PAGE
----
array([[1., 2.],
       [3., 4.]])

We can convert a Numpy array to a PyTorch tensor using torch.from_numpy.

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# Convert the numpy array to a torch tensor.
y = torch.tensor(x)
tensor([[1., 2.],
        [3., 4.]], dtype=torch.float64)

Let's verify that the numpy array and torch tensor have similar data types.

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x.dtype, y.dtype
(dtype('float64'), torch.float64)

We can convert a PyTorch tensor to a Numpy array using the .numpy method of a tensor.

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# Convert a torch tensor to a numpy array
z = y.numpy()
array([[1., 2.],
       [3., 4.]])

The interoperability between PyTorch and Numpy is really important because most datasets you'll work with will likely be read and preprocessed as Numpy arrays.

Commit and upload the notebook

As a final step, we can save and commit out work using the jovian library.

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import jovian
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[jovian] Saving notebook..
[jovian] Updating notebook "6d5d65f285104b8986b92d6a3a63d3a9" on [jovian] Uploading notebook.. [jovian] Capturing environment.. [jovian] Committed successfully!

Further Reading

Tensors in PyTorch support a variety of operations, and what we've covered here is by no means exhaustive. You can learn more about tensors and tensor operations here:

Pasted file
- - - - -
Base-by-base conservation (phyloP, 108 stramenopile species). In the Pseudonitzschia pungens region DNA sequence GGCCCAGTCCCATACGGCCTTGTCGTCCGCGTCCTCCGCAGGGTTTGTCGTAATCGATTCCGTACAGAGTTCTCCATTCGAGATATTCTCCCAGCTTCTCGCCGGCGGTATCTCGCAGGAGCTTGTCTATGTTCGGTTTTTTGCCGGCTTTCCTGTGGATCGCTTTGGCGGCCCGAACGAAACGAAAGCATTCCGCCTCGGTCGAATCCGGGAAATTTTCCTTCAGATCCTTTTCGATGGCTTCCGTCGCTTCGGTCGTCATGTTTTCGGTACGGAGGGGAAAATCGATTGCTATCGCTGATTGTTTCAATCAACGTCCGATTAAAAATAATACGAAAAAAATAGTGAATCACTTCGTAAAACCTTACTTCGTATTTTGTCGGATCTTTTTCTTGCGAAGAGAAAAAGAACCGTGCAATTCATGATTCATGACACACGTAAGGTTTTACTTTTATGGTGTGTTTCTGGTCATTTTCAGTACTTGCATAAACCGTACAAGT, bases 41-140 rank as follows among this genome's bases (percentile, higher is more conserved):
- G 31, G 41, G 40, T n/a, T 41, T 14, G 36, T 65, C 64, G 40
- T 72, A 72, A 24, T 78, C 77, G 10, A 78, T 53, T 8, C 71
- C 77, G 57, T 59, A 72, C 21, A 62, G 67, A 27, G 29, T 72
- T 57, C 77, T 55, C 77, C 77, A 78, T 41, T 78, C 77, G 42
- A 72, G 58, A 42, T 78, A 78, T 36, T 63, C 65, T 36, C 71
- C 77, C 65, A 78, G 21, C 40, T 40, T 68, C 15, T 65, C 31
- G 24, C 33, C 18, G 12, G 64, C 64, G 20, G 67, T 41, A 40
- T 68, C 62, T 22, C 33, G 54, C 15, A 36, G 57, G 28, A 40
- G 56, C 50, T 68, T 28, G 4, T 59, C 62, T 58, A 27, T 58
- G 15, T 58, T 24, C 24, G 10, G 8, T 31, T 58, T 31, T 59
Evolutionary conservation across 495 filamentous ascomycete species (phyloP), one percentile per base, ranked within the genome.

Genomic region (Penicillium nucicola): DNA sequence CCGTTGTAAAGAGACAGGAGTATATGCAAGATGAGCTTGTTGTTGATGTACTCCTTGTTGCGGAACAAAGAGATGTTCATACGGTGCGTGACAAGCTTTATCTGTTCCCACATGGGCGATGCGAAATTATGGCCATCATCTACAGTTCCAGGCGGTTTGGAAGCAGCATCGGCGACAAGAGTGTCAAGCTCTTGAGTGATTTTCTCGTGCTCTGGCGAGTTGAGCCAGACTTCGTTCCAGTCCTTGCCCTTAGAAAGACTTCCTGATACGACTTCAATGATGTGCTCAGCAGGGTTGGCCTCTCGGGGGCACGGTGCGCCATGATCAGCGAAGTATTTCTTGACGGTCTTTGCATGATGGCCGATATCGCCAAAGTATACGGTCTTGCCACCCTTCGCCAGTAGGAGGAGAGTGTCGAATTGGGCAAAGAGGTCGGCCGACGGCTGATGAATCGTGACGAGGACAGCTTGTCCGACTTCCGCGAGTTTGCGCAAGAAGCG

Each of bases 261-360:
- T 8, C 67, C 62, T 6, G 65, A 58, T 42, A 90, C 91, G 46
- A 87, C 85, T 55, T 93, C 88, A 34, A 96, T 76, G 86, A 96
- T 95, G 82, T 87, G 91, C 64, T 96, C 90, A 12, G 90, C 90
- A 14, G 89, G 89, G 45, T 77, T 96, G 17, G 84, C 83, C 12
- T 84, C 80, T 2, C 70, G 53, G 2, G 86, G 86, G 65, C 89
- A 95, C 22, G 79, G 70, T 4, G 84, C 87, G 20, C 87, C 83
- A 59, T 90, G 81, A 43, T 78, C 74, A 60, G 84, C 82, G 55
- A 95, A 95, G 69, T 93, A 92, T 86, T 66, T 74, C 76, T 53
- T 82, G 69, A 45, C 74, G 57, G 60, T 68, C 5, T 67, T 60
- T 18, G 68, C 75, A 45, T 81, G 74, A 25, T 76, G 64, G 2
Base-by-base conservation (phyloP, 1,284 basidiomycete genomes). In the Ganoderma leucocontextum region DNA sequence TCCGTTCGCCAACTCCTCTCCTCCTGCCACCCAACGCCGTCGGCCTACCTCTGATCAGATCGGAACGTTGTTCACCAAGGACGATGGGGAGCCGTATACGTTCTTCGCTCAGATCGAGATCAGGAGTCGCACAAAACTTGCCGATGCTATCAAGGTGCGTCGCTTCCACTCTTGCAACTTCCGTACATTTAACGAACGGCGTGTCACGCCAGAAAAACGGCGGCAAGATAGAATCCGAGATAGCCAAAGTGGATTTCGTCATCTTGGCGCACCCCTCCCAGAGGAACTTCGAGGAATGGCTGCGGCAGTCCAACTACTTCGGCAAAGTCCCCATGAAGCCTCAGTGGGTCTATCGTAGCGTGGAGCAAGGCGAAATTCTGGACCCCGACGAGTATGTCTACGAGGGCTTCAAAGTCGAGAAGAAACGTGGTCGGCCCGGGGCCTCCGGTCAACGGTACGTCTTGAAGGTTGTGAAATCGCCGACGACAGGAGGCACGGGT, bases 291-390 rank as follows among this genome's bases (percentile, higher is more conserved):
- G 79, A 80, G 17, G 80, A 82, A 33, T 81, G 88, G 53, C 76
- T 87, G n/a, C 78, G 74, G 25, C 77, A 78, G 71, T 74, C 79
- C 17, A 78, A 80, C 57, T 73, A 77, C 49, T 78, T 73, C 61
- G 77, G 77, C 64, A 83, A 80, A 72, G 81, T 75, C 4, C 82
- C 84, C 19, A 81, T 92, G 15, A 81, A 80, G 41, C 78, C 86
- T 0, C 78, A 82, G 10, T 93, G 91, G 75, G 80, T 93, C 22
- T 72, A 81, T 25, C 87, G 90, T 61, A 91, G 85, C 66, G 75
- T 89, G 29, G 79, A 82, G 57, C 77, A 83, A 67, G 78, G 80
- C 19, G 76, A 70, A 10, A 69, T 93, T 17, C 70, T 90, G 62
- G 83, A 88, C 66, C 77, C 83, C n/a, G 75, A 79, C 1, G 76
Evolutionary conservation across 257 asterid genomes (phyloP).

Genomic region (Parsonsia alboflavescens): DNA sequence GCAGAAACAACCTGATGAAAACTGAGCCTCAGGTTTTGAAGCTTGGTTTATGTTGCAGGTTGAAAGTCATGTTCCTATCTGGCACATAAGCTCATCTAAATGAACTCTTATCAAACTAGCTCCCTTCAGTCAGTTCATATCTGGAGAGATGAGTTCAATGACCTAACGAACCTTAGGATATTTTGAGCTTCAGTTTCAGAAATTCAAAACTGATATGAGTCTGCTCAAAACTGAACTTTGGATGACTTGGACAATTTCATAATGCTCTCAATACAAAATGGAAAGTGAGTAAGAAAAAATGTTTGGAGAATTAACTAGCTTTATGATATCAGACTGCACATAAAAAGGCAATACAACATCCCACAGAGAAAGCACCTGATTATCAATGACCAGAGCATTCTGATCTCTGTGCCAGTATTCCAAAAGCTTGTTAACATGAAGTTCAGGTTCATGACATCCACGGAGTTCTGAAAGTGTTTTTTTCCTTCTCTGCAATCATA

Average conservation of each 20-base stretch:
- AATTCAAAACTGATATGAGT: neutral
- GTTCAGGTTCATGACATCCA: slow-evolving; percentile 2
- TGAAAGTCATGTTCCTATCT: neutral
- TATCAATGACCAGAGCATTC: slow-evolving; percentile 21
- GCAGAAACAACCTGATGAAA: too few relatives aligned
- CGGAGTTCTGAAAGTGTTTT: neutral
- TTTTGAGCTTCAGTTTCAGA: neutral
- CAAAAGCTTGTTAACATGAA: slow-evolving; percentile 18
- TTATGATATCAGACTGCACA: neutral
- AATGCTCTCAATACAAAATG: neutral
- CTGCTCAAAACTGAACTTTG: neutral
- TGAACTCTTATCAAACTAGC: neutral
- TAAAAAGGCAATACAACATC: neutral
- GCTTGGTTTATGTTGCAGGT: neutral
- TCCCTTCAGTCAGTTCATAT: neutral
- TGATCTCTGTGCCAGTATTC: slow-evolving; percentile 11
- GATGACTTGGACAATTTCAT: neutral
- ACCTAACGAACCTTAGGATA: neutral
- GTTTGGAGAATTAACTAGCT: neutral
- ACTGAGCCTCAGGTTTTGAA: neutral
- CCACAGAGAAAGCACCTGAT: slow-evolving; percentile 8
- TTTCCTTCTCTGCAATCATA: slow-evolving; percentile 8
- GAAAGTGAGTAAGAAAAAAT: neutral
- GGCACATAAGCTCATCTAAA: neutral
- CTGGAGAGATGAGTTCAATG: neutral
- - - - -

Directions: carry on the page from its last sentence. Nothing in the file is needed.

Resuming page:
You can take advantage of the interactive Jupyter environment to experiment with tensors and try different combinations of operations discussed above. Here are some things to try out:

What if one or more x, w or b were matrices, instead of numbers, in the above example? What would the result y and the gradients w.grad and b.grad look like in this case?

What if y was a matrix created using torch.tensor, with each element of the matrix expressed as a combination of numeric tensors x, w and b?

What if we had a chain of operations instead of just one i.e. y = x * w + b, z = l * y + m, w = c * z + d and so on? What would calling w.grad do?

If you're interested, you can learn more about matrix derivates on Wikipedia (although it's not necessary for following along with this series of tutorials):

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[jovian] Saving notebook..
[jovian] Updating notebook "6d5d65f285104b8986b92d6a3a63d3a9" on [jovian] Uploading notebook.. [jovian] Capturing environment.. [jovian] Committed successfully!